Radiation dosimetry studies were performed in patients with non-Hodgkin's lymphoma (NHL) treated with 90Y Zevalin (90yttrium ibritumomab tiuxetan, IDEC-Y2B8) on a Phase III open-label prospectively randomized multicenter trial. The trial was designed to evaluate the efficacy and safety of 90Y Zevalin radioimmunotherapy compared to rituximab (Rituxan, MabThera) immunotherapy for patients with relapsed or refractory low-grade, follicular, or transformed NHL. An important secondary objective was to determine if radiation dosimetry prior to 90Y Zevalin administration is required for safe treatment in this patient population.
Methods: Patients randomized into the Zevalin arm were given a tracer dose of 5 mCi (185 MBq) (111)In Zevalin (111indium ibritumomab tiuxetan) on Day 0, evaluated with dosimetry, and then administered a therapeutic dose of 0.4 mCi/kg (15 MBq/kg) 90Y Zevalin on Day 7. Both Zevalin doses were preceded by an infusion of 250 mg/m(2) rituximab to clear peripheral B-cells and improve Zevalin biodistribution. Following administration of (111)In Zevalin, serial anterior and posterior whole-body scans were acquired and blood samples were obtained. Residence times for 90Y were estimated for major organs, and the MIRDOSE3 computer software program was used to calculate organ-specific and total body radiation absorbed dose. Patients randomized into the rituximab arm received a standard course of rituximab immunotherapy (375 mg/m(2) weekly x 4).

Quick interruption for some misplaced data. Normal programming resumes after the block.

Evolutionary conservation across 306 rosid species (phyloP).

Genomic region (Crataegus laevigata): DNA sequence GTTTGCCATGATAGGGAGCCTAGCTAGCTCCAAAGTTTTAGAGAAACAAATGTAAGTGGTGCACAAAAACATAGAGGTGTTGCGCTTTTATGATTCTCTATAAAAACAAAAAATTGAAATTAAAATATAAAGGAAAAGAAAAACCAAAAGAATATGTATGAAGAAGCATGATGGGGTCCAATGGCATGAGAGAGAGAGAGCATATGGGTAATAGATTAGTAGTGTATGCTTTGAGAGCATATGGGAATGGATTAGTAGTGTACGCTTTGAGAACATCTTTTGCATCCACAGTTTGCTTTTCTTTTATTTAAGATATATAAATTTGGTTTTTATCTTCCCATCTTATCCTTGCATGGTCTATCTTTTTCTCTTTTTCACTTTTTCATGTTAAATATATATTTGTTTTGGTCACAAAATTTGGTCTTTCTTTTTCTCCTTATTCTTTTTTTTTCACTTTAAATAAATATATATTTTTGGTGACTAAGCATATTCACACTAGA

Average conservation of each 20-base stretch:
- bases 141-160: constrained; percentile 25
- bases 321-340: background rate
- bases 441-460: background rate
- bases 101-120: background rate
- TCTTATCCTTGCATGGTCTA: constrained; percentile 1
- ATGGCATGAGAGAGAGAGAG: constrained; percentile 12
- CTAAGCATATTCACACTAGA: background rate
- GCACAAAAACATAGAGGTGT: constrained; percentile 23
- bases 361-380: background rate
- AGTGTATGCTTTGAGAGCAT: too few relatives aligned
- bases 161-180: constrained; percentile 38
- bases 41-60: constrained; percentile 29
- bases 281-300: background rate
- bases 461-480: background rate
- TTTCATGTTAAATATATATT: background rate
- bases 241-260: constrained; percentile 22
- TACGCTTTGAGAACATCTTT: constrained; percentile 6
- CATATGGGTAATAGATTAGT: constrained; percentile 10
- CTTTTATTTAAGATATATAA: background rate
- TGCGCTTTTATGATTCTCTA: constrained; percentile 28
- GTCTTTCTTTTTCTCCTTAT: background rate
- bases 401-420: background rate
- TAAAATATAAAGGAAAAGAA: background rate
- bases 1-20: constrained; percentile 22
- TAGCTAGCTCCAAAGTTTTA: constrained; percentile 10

Results: In a prospectively defined 90 patient interim analysis, the overall response rate was 80% for Zevalin vs. 44% for rituximab. For all patients with Zevalin dosimetry data (N=72), radiation absorbed doses were estimated to be below the protocol-defined upper limits of 300 cGy to red marrow and 2000 cGy to normal organs. The median estimated radiation absorbed doses were 71 cGy to red marrow (range: 18-221 cGy), 216 cGy to lungs (94-457 cGy), 532 cGy to liver (range: 234-1856 cGy), 848 cGy to spleen (range: 76-1902 cGy), 15 cGy to kidneys (0.27-76 cGy) and 1484 cGy to tumor (range: 61-24274 cGy). Toxicity was primarily hematologic, transient, and reversible. The severity of hematologic nadir did not correlate with estimates of effective half-life (half-life) or residence time of 90Y in blood, or radiation absorbed dose to the red marrow or total body.
Conclusion: 90Y Zevalin administered to NHL patients at non-myeloablative maximum tolerated doses delivers acceptable radiation absorbed doses to uninvolved organs. Lack of correlation between dosimetric or pharmacokinetic parameters and the severity of hematologic nadir suggest that hematologic toxicity is more dependent on bone marrow reserve in this heavily pre-treated population. Based on these findings, it is safe to administer 90Y Zevalin in this defined patient population without pre-treatment (111)In-based radiation dosimetry.